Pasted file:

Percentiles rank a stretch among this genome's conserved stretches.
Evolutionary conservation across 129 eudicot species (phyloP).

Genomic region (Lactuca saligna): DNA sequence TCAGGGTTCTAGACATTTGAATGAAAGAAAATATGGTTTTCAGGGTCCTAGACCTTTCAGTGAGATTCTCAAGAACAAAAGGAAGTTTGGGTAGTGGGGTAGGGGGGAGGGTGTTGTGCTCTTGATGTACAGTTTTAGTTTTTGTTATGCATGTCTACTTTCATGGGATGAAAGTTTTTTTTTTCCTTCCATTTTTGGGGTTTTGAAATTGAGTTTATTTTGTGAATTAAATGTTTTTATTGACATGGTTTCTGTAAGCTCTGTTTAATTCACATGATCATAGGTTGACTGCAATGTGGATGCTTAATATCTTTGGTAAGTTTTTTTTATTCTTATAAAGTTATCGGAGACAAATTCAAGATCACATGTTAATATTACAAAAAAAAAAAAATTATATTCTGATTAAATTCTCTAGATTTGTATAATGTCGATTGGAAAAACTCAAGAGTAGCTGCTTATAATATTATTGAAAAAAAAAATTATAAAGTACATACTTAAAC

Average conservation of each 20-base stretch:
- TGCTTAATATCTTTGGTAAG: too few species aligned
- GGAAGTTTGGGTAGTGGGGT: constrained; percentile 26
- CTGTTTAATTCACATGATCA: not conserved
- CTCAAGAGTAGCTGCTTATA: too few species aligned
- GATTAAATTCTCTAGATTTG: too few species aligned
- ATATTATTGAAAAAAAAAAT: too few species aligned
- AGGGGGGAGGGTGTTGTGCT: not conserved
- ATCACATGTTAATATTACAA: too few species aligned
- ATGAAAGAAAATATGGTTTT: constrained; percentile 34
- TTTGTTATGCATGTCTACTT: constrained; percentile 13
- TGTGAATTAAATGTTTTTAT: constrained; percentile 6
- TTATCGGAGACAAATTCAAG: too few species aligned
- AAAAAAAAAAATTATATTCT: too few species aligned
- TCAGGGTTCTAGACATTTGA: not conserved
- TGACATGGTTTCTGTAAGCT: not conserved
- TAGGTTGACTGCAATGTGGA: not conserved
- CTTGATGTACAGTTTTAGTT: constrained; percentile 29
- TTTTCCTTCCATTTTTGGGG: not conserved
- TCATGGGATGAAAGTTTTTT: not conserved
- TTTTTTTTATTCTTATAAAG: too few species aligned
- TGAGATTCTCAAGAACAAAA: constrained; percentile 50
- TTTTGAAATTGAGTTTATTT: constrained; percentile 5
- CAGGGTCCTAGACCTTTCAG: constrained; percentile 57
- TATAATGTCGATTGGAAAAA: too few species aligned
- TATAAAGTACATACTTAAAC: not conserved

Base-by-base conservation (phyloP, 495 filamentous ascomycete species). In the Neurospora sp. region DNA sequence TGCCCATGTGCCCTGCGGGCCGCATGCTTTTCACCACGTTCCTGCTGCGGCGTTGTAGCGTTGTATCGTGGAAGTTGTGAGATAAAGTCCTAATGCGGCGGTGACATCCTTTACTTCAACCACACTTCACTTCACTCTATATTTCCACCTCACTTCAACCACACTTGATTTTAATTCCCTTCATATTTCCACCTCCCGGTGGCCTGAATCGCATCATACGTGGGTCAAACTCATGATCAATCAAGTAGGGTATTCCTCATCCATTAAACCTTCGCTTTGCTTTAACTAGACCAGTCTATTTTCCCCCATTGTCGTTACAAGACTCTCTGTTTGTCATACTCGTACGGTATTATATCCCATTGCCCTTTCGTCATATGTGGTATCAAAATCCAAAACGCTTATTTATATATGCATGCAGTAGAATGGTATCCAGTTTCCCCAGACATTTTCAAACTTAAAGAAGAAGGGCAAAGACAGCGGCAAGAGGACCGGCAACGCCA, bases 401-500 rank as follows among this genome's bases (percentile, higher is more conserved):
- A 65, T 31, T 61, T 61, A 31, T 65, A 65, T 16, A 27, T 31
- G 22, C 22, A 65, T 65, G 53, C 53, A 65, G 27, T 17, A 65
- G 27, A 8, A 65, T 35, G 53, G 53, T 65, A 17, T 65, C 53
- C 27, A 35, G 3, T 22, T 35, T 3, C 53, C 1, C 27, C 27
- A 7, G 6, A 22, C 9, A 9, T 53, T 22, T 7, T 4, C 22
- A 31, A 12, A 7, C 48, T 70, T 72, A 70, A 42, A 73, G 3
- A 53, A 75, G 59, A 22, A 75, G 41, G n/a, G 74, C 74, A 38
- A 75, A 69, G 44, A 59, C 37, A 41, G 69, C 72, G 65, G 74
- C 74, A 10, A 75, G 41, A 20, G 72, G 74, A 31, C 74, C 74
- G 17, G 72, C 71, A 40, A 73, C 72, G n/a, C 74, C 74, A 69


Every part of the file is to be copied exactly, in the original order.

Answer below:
Percentiles rank a stretch among this genome's conserved stretches.
Evolutionary conservation across 129 eudicot species (phyloP).

Genomic region (Lactuca saligna): DNA sequence TCAGGGTTCTAGACATTTGAATGAAAGAAAATATGGTTTTCAGGGTCCTAGACCTTTCAGTGAGATTCTCAAGAACAAAAGGAAGTTTGGGTAGTGGGGTAGGGGGGAGGGTGTTGTGCTCTTGATGTACAGTTTTAGTTTTTGTTATGCATGTCTACTTTCATGGGATGAAAGTTTTTTTTTTCCTTCCATTTTTGGGGTTTTGAAATTGAGTTTATTTTGTGAATTAAATGTTTTTATTGACATGGTTTCTGTAAGCTCTGTTTAATTCACATGATCATAGGTTGACTGCAATGTGGATGCTTAATATCTTTGGTAAGTTTTTTTTATTCTTATAAAGTTATCGGAGACAAATTCAAGATCACATGTTAATATTACAAAAAAAAAAAAATTATATTCTGATTAAATTCTCTAGATTTGTATAATGTCGATTGGAAAAACTCAAGAGTAGCTGCTTATAATATTATTGAAAAAAAAAATTATAAAGTACATACTTAAAC

Average conservation of each 20-base stretch:
- TGCTTAATATCTTTGGTAAG: too few species aligned
- GGAAGTTTGGGTAGTGGGGT: constrained; percentile 26
- CTGTTTAATTCACATGATCA: not conserved
- CTCAAGAGTAGCTGCTTATA: too few species aligned
- GATTAAATTCTCTAGATTTG: too few species aligned
- ATATTATTGAAAAAAAAAAT: too few species aligned
- AGGGGGGAGGGTGTTGTGCT: not conserved
- ATCACATGTTAATATTACAA: too few species aligned
- ATGAAAGAAAATATGGTTTT: constrained; percentile 34
- TTTGTTATGCATGTCTACTT: constrained; percentile 13
- TGTGAATTAAATGTTTTTAT: constrained; percentile 6
- TTATCGGAGACAAATTCAAG: too few species aligned
- AAAAAAAAAAATTATATTCT: too few species aligned
- TCAGGGTTCTAGACATTTGA: not conserved
- TGACATGGTTTCTGTAAGCT: not conserved
- TAGGTTGACTGCAATGTGGA: not conserved
- CTTGATGTACAGTTTTAGTT: constrained; percentile 29
- TTTTCCTTCCATTTTTGGGG: not conserved
- TCATGGGATGAAAGTTTTTT: not conserved
- TTTTTTTTATTCTTATAAAG: too few species aligned
- TGAGATTCTCAAGAACAAAA: constrained; percentile 50
- TTTTGAAATTGAGTTTATTT: constrained; percentile 5
- CAGGGTCCTAGACCTTTCAG: constrained; percentile 57
- TATAATGTCGATTGGAAAAA: too few species aligned
- TATAAAGTACATACTTAAAC: not conserved

Base-by-base conservation (phyloP, 495 filamentous ascomycete species). In the Neurospora sp. region DNA sequence TGCCCATGTGCCCTGCGGGCCGCATGCTTTTCACCACGTTCCTGCTGCGGCGTTGTAGCGTTGTATCGTGGAAGTTGTGAGATAAAGTCCTAATGCGGCGGTGACATCCTTTACTTCAACCACACTTCACTTCACTCTATATTTCCACCTCACTTCAACCACACTTGATTTTAATTCCCTTCATATTTCCACCTCCCGGTGGCCTGAATCGCATCATACGTGGGTCAAACTCATGATCAATCAAGTAGGGTATTCCTCATCCATTAAACCTTCGCTTTGCTTTAACTAGACCAGTCTATTTTCCCCCATTGTCGTTACAAGACTCTCTGTTTGTCATACTCGTACGGTATTATATCCCATTGCCCTTTCGTCATATGTGGTATCAAAATCCAAAACGCTTATTTATATATGCATGCAGTAGAATGGTATCCAGTTTCCCCAGACATTTTCAAACTTAAAGAAGAAGGGCAAAGACAGCGGCAAGAGGACCGGCAACGCCA, bases 401-500 rank as follows among this genome's bases (percentile, higher is more conserved):
- A 65, T 31, T 61, T 61, A 31, T 65, A 65, T 16, A 27, T 31
- G 22, C 22, A 65, T 65, G 53, C 53, A 65, G 27, T 17, A 65
- G 27, A 8, A 65, T 35, G 53, G 53, T 65, A 17, T 65, C 53
- C 27, A 35, G 3, T 22, T 35, T 3, C 53, C 1, C 27, C 27
- A 7, G 6, A 22, C 9, A 9, T 53, T 22, T 7, T 4, C 22
- A 31, A 12, A 7, C 48, T 70, T 72, A 70, A 42, A 73, G 3
- A 53, A 75, G 59, A 22, A 75, G 41, G n/a, G 74, C 74, A 38
- A 75, A 69, G 44, A 59, C 37, A 41, G 69, C 72, G 65, G 74
- C 74, A 10, A 75, G 41, A 20, G 72, G 74, A 31, C 74, C 74
- G 17, G 72, C 71, A 40, A 73, C 72, G n/a, C 74, C 74, A 69